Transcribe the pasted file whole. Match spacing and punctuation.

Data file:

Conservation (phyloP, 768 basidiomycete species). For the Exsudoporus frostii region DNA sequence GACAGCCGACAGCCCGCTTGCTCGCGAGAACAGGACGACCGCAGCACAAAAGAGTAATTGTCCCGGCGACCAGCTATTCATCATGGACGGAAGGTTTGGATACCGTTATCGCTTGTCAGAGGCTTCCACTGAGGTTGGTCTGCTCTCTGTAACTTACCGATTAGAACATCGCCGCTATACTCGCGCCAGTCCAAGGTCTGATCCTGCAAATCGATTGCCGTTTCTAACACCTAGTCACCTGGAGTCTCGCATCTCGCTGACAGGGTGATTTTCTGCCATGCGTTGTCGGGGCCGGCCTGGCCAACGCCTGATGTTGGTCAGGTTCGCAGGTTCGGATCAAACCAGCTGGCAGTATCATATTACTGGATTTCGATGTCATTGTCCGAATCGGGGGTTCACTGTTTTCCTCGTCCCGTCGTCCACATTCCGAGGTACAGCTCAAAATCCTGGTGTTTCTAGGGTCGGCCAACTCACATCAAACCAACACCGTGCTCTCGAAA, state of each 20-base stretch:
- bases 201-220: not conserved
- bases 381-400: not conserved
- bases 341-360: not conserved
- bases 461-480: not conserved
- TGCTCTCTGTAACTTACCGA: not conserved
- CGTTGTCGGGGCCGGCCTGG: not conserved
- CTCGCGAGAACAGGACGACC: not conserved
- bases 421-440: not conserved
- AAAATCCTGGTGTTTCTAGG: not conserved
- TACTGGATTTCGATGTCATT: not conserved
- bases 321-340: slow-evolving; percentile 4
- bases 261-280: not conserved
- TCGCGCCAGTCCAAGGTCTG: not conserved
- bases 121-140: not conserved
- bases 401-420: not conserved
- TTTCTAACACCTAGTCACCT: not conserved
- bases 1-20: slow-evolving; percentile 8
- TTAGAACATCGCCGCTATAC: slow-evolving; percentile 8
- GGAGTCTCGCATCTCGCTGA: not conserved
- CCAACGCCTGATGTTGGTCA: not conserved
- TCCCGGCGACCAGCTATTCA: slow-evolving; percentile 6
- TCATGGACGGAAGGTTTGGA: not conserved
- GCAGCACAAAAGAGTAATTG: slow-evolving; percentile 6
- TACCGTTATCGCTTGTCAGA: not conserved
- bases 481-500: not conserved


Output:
Conservation (phyloP, 768 basidiomycete species). For the Exsudoporus frostii region DNA sequence GACAGCCGACAGCCCGCTTGCTCGCGAGAACAGGACGACCGCAGCACAAAAGAGTAATTGTCCCGGCGACCAGCTATTCATCATGGACGGAAGGTTTGGATACCGTTATCGCTTGTCAGAGGCTTCCACTGAGGTTGGTCTGCTCTCTGTAACTTACCGATTAGAACATCGCCGCTATACTCGCGCCAGTCCAAGGTCTGATCCTGCAAATCGATTGCCGTTTCTAACACCTAGTCACCTGGAGTCTCGCATCTCGCTGACAGGGTGATTTTCTGCCATGCGTTGTCGGGGCCGGCCTGGCCAACGCCTGATGTTGGTCAGGTTCGCAGGTTCGGATCAAACCAGCTGGCAGTATCATATTACTGGATTTCGATGTCATTGTCCGAATCGGGGGTTCACTGTTTTCCTCGTCCCGTCGTCCACATTCCGAGGTACAGCTCAAAATCCTGGTGTTTCTAGGGTCGGCCAACTCACATCAAACCAACACCGTGCTCTCGAAA, state of each 20-base stretch:
- bases 201-220: not conserved
- bases 381-400: not conserved
- bases 341-360: not conserved
- bases 461-480: not conserved
- TGCTCTCTGTAACTTACCGA: not conserved
- CGTTGTCGGGGCCGGCCTGG: not conserved
- CTCGCGAGAACAGGACGACC: not conserved
- bases 421-440: not conserved
- AAAATCCTGGTGTTTCTAGG: not conserved
- TACTGGATTTCGATGTCATT: not conserved
- bases 321-340: slow-evolving; percentile 4
- bases 261-280: not conserved
- TCGCGCCAGTCCAAGGTCTG: not conserved
- bases 121-140: not conserved
- bases 401-420: not conserved
- TTTCTAACACCTAGTCACCT: not conserved
- bases 1-20: slow-evolving; percentile 8
- TTAGAACATCGCCGCTATAC: slow-evolving; percentile 8
- GGAGTCTCGCATCTCGCTGA: not conserved
- CCAACGCCTGATGTTGGTCA: not conserved
- TCCCGGCGACCAGCTATTCA: slow-evolving; percentile 6
- TCATGGACGGAAGGTTTGGA: not conserved
- GCAGCACAAAAGAGTAATTG: slow-evolving; percentile 6
- TACCGTTATCGCTTGTCAGA: not conserved
- bases 481-500: not conserved